How do you put your life back together after learning your past is a lie? Thirty years after fifteen-year-old Julia is misunderstood by her parents and sent to boarding school, her son pushes his wife into a pregnancy she isn’t wholly ready to undertake. When their beautiful baby girl displays a frightening failure to thrive, a series of medical evaluations lead to the diagnosis of a devastating disease that reveals a world of secrets and threatens to unravel their marriage and their families. The tension mounts as two mothers are forced to uncover truths that they don’t want to face, and discover a past that will have life-altering consequences for them and everyone they love. Brooke’s Promise is a bold and hopeful story about changing expectations, forgiveness and reconciliation.
Targeted Age Group:: 16-100
What Inspired You to Write Your Book?
This work was inspired by the author’s love of genetics, great story-telling and the element of surprise. Having been a practicing genetic counselor for nearly thirty years, and taking inspiration from her patients, she decided to craft a story about a baby with a genetic disorder who causes her family tremendous angst but ultimately allows healing and reconciliation. Her two favorite authors, Jodi Picoult and Lisa Genova, provided unmatched examples of how to craft a strong and serious story with relatable characters, humor, love and unexpected plot twists.
How Did You Come up With Your Characters?
Once I created the storyline, I knew I needed characters who would be strong vessels for the messages I wanted to put forth. Some of them are loosely based on people in my life who I felt had personalities and histories that would be suitable models. Over time, these characters became like prized friends to me.
Kyra and Ryan had made a plan ahead of time that on the appointed day they would come home from work, have dinner together, and then she would do the pregnancy test. When she did, and the plus sign came up, they were elated. Ryan picked her up and danced around the living room with Kyra in his arms like he was carrying her over the threshold on their wedding night.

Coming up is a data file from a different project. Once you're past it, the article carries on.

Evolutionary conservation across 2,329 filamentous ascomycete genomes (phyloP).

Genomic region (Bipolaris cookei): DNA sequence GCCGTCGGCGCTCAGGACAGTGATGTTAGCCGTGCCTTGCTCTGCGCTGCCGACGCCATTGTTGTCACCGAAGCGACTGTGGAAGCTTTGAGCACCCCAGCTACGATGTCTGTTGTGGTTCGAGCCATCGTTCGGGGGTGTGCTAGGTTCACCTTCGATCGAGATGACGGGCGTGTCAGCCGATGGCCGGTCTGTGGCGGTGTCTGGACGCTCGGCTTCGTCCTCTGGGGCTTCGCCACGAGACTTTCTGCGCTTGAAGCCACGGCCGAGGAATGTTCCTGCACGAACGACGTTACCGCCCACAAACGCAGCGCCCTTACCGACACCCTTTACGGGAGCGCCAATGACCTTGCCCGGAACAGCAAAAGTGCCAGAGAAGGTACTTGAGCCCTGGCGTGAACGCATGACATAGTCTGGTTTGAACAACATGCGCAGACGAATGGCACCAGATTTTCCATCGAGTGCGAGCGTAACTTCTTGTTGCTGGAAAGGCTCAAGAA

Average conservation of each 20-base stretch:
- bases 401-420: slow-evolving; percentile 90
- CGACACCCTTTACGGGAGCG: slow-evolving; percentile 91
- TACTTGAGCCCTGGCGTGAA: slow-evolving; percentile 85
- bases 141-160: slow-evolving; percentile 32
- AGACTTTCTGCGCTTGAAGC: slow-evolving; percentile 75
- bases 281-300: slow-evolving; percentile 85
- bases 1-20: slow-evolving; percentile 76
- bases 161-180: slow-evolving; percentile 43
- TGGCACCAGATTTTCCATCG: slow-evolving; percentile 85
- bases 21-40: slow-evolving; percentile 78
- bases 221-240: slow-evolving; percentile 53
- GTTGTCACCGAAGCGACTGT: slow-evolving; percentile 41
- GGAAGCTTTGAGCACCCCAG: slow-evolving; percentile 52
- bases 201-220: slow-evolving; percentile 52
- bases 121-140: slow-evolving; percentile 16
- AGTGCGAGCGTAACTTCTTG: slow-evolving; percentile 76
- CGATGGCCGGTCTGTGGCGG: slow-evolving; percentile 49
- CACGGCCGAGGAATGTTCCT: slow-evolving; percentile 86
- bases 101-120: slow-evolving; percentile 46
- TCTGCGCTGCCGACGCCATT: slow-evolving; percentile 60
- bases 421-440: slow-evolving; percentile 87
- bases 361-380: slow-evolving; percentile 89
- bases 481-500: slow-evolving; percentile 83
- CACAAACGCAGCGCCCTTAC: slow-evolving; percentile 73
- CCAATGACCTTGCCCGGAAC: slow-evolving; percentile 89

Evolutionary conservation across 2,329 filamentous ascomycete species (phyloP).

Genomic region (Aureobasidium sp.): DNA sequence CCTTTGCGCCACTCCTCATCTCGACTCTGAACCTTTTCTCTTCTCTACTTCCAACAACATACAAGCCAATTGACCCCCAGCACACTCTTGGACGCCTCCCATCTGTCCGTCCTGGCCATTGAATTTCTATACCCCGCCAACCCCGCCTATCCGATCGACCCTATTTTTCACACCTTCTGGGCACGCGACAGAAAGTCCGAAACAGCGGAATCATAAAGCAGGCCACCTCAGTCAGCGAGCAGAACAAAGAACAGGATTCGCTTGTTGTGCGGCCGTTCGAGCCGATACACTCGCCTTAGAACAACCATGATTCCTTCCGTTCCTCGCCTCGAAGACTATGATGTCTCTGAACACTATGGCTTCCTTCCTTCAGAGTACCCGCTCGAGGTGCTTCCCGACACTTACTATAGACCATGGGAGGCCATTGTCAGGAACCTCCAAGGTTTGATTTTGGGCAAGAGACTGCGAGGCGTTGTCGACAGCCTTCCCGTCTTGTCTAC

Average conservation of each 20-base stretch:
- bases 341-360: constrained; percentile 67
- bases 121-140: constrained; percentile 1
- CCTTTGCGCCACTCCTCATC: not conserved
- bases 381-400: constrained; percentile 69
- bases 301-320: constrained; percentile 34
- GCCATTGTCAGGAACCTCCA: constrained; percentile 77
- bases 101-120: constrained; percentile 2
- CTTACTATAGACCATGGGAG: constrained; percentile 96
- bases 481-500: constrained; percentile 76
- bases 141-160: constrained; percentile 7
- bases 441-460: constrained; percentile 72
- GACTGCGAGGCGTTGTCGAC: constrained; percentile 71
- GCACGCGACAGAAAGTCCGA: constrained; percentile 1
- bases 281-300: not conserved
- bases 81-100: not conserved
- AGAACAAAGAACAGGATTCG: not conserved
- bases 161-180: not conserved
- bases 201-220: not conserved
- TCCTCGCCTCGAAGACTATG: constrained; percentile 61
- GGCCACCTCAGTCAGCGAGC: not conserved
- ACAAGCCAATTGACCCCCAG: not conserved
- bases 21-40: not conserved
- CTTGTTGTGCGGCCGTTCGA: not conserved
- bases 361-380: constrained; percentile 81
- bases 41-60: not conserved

Before having a chance to go to Dr. Pierson for confirmation, they hung out in their spare room that night, and day-dreamed. They talked about names, colors to paint the room for the baby, and how their parents would be as grandparents. Ryan said his mother had been acting weird lately.
“How can you tell?” Kyra asked with a smirk.
“Sorry, but really. Tell me when she’s been very normal.”
“Normal is a relative term, my love.” Ryan said, as he brought his bottle of Corona to his lips. After a long sip, he continued, “Relative to your mother, no, she’s never been ‘normal.’ But relative to herself, even, she’s been acting weird lately. Have you seen it too?”
“Well, no, but I’ve made it a point not to see her. I don’t need to hear her judgments about how what we’re doing isn’t natural, and how she wouldn’t do it. Her friends didn’t do things like this, etc. Who needs it? I did, however, talk to Gretchen the other day, and she said she’s concerned about your mom too. She also said she’s been acting odd, even for her.”
“Why qualify it with ‘even for her?’ I know you don’t like my mother. And granted, she’s not always the most likable person. But she means well, and she’s been good to you.”
“Ryan, really, good to me? In what way has she been good to me? Please, regale me with stories I don’t remember. What I do remember is a woman who looked me up and down the day we met, and pretty much decided then and there I wasn’t good enough for her son, and she hasn’t looked back since. She wept at our wedding.”
“Oh, every mother does that. That’s nothing.”
“Yeah, mothers do that. Out of joy, normally. But your mother’s tears were sorrowful, sad, almost shameful. It was like she was losing you and not gaining a daughter-in-law. Like she was losing part of herself. She never welcomed me into your family, never hugged me, never took me shopping, never had a manicure with me, never showed me any kindness of any type. So tell me, how has she been good to me? Just because she didn’t throw me out of her house?”
Ryan sat motionless. He had started to raise his beer toward his mouth again, but stopped in mid-air. He didn’t know what to do or say. He hadn’t realized any of this, and certainly had no idea that Kyra felt this way. It was as if he had been hit by a two-by-four in the back of the head. When he regained some sense of speech, he responded slowly.
“Wow, honey, I had no idea. She’s not warm to anyone. But I had no sense that she was this cold to you or that you were feeling this… this…” He didn’t know how to finish his sentence.
“Neglected? Ostracized? Unappreciated?” Kyra offered. “Well, maybe I’m exaggerating, but it’s never been good. Maybe giving her a grandchild will soften her up a bit, but that’s like asking an iceberg to melt.”
“You know,” Ryan said, gazing thoughtfully at the ceiling, “she never talks about her childhood or her relationship with her own parents. Maybe she had this kind of distant and odd relationship with them. I’ve read articles that talk about how important early bonding is. Maybe she didn’t bond well with her mother and therefore couldn’t bond well enough with her children. You think?”
“Maybe, but I’m not asking her.”
“Me, neither.” Ryan answered. “But seriously, I vow to you and all that is holy that my relationship with our child will be much closer than I’ve ever had with my mother. More like what I have with my dad.”
Kyra took Ryan in her arms and held him close. “Deal,” she said, and they stayed that way, hugging each other tightly in their unborn baby’s room for a long time.
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